Ciudad Juarez sees dramatic decrease in murders
Experts: End of war between two cartels partially contributes to fewer killings
CIUDAD JUAREZ, Mexico - Mayor Héctor ¨Teto¨ Murguía Lardizábal, of Ciudad Juarez, Mexico, will tell nearly anyone who asks that his city has seen a 40 percent decrease in murders this year.
Still, the city of over a million in the northern Mexican state of Chihuahua has had nearly 700 murders in 2012, but the decrease is significant.
“It is because we have strengthened our municipal police force and our social services,” said Murguía Lardizábal, in broken English.
He wouldn’t expand on that, however, and the lack of substantive proof for his claim leaves room for other opinions.
Most Mexican violence experts in the US, both in academia and the law enforcement communities, feel the drop in crime can be attributed to one thing—a brutal turf war between rival cartels coming to an end.
Levels of violence began spiking in 2008, when Chapo Guzman and his Sinaloa drug cartel began contesting existing drug smuggling routes, vying with the well-established Juarez cartel for control.
The confrontation escalated quickly, as both sides vied for control of smuggling routes worth billions of dollars.
Murders in the city reached their peak in 2010, when 3,115 people were killed. But since then, the numbers have gone down each year.
“The victory of the Chapo Guzman cartel over the Juarez cartel essentially lets one organized crime group run the city,” said Dr. Howard Campbell, a cartel expert at the University of Texas at El Paso, just across the border from Ciudad Juarez.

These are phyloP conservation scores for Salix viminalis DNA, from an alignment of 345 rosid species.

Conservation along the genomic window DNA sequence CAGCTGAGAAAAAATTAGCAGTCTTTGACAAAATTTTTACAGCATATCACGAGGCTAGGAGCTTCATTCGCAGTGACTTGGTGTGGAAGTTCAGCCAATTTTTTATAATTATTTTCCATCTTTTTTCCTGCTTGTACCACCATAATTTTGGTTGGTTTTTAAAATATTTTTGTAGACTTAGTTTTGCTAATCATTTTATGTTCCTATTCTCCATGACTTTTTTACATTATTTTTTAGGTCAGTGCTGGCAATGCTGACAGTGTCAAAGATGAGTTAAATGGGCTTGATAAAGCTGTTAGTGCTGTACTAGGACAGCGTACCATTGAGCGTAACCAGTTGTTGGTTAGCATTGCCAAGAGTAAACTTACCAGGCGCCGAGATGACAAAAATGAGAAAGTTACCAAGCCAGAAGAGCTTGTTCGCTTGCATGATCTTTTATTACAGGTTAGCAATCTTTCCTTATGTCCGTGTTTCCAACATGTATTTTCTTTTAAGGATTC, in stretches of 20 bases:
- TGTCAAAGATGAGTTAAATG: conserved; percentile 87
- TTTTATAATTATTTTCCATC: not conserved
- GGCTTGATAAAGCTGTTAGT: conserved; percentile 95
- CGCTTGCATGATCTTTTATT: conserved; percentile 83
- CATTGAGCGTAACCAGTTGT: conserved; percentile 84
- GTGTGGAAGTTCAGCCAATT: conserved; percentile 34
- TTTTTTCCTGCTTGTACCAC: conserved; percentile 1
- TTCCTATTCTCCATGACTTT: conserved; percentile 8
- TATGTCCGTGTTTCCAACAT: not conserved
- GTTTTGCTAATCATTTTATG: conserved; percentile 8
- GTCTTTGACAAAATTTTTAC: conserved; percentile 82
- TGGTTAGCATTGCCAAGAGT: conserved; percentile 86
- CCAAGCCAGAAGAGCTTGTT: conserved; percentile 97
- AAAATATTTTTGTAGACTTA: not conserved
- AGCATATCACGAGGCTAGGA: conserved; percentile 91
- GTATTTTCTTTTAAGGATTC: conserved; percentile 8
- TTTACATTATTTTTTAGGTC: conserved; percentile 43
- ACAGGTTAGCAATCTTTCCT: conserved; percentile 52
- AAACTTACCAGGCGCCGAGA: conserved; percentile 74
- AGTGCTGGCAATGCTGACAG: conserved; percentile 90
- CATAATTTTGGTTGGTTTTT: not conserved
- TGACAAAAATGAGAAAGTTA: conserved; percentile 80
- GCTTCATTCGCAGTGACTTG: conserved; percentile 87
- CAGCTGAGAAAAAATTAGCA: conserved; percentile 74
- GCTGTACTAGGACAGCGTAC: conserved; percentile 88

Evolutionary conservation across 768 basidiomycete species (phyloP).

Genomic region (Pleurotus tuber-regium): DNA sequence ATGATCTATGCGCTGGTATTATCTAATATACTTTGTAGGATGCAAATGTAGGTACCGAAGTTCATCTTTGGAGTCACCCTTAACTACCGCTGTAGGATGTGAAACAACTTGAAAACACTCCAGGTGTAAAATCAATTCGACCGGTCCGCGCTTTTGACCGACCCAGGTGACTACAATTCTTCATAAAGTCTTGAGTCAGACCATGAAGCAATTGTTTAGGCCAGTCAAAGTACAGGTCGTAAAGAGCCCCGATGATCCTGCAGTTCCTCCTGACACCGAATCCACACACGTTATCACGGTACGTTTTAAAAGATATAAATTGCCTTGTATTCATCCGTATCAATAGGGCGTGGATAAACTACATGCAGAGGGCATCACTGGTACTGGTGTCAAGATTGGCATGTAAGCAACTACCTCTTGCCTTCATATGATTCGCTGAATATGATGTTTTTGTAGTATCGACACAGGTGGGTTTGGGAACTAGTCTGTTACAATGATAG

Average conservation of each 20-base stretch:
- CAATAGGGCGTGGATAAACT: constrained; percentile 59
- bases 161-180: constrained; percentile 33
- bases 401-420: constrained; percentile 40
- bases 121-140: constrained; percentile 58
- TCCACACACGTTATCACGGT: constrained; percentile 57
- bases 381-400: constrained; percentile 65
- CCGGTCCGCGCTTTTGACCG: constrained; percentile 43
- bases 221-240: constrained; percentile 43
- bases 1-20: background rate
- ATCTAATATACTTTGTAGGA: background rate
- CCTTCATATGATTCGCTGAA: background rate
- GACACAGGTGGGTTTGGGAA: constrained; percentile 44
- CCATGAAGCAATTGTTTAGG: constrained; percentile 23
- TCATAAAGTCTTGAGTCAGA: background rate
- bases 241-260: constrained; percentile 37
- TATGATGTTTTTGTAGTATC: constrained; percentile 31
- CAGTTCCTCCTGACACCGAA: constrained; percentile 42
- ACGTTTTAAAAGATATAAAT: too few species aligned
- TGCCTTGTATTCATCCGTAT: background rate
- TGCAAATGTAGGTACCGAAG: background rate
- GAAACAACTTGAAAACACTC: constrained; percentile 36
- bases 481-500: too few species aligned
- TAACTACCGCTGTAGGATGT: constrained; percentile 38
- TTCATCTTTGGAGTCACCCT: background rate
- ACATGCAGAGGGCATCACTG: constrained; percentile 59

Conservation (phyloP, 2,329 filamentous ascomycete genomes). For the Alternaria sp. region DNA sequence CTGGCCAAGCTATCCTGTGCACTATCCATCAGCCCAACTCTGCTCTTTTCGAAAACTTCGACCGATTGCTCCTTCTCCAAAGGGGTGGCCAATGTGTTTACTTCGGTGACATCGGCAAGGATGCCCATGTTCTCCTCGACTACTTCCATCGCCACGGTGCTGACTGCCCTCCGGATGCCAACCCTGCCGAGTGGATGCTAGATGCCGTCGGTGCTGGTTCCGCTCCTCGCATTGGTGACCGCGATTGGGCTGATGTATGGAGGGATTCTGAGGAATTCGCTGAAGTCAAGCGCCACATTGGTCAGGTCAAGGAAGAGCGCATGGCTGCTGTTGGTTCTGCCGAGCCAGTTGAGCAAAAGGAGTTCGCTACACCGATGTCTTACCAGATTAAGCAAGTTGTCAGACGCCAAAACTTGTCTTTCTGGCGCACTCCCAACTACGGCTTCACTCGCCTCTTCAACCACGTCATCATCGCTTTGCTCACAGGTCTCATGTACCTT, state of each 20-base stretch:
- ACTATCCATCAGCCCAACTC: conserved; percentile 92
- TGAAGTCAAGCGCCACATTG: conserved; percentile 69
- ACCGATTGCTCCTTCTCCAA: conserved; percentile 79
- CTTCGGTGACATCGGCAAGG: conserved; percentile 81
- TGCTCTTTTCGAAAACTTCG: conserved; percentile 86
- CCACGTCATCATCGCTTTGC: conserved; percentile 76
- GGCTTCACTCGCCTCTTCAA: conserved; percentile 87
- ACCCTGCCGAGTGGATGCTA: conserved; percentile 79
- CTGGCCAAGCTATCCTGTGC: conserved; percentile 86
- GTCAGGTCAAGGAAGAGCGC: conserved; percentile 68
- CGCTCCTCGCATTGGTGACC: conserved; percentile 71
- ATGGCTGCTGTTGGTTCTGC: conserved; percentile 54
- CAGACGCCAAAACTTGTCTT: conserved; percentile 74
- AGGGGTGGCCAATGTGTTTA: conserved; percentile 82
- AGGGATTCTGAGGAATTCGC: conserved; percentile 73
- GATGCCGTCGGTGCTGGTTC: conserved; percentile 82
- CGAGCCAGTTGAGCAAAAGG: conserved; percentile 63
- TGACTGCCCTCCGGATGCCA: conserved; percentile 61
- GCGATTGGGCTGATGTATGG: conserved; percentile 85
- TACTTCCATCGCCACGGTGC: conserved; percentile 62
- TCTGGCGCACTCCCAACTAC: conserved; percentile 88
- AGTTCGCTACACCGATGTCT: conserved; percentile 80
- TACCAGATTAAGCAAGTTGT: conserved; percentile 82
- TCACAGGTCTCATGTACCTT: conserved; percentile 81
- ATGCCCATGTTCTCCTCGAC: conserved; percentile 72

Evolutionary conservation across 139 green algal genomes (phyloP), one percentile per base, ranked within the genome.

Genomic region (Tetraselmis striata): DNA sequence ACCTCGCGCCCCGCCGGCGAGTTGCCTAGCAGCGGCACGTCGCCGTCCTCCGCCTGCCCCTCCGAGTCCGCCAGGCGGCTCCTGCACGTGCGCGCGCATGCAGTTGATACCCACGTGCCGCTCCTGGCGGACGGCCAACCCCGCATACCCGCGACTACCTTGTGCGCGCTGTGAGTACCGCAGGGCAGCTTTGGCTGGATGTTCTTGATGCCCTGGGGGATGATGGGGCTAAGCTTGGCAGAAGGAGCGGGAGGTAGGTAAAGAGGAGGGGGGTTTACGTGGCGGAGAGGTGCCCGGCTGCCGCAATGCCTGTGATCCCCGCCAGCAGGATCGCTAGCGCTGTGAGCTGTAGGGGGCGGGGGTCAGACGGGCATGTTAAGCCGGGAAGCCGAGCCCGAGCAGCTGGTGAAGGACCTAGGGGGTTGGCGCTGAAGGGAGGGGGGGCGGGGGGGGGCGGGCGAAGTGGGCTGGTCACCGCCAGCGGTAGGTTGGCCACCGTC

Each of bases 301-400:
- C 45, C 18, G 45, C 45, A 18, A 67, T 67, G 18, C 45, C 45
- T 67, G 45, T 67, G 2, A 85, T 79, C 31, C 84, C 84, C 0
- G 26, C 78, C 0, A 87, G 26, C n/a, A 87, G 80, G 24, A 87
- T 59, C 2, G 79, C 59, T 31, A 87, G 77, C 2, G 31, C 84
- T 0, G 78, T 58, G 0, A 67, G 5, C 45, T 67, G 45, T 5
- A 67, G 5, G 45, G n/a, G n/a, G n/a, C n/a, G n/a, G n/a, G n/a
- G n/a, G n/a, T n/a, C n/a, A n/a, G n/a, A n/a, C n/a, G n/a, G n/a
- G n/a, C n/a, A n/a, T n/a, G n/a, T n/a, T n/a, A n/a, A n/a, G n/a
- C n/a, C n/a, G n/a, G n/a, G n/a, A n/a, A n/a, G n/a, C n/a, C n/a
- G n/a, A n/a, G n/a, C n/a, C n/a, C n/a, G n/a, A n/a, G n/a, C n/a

The end result is a smaller body count, although public corruption and poverty still run rampant, said Campbell.
Campbell also argued parallels can be drawn between the course of events in Ciudad Juarez, and what is only just beginning in Nuevo Laredo, a border town just a few hours south of San Antonio.
“As the Zeta cartel is weakening there, due to the capture of killing of their leadership, the Gulf and Sinaloa cartels will be muscling in,” said Campbell. “Typically when that happens, the body count begins to rise, and in the short term I believe that is what will happen in Nuevo Laredo.”
Dozens of bodies have been found over the last several months, including some hung from a bridge.
Campbell said the violence in Nuevo Laredo might persist until one of the combatants prevail. The government, he said, is neither very willing nor very capable to change that.
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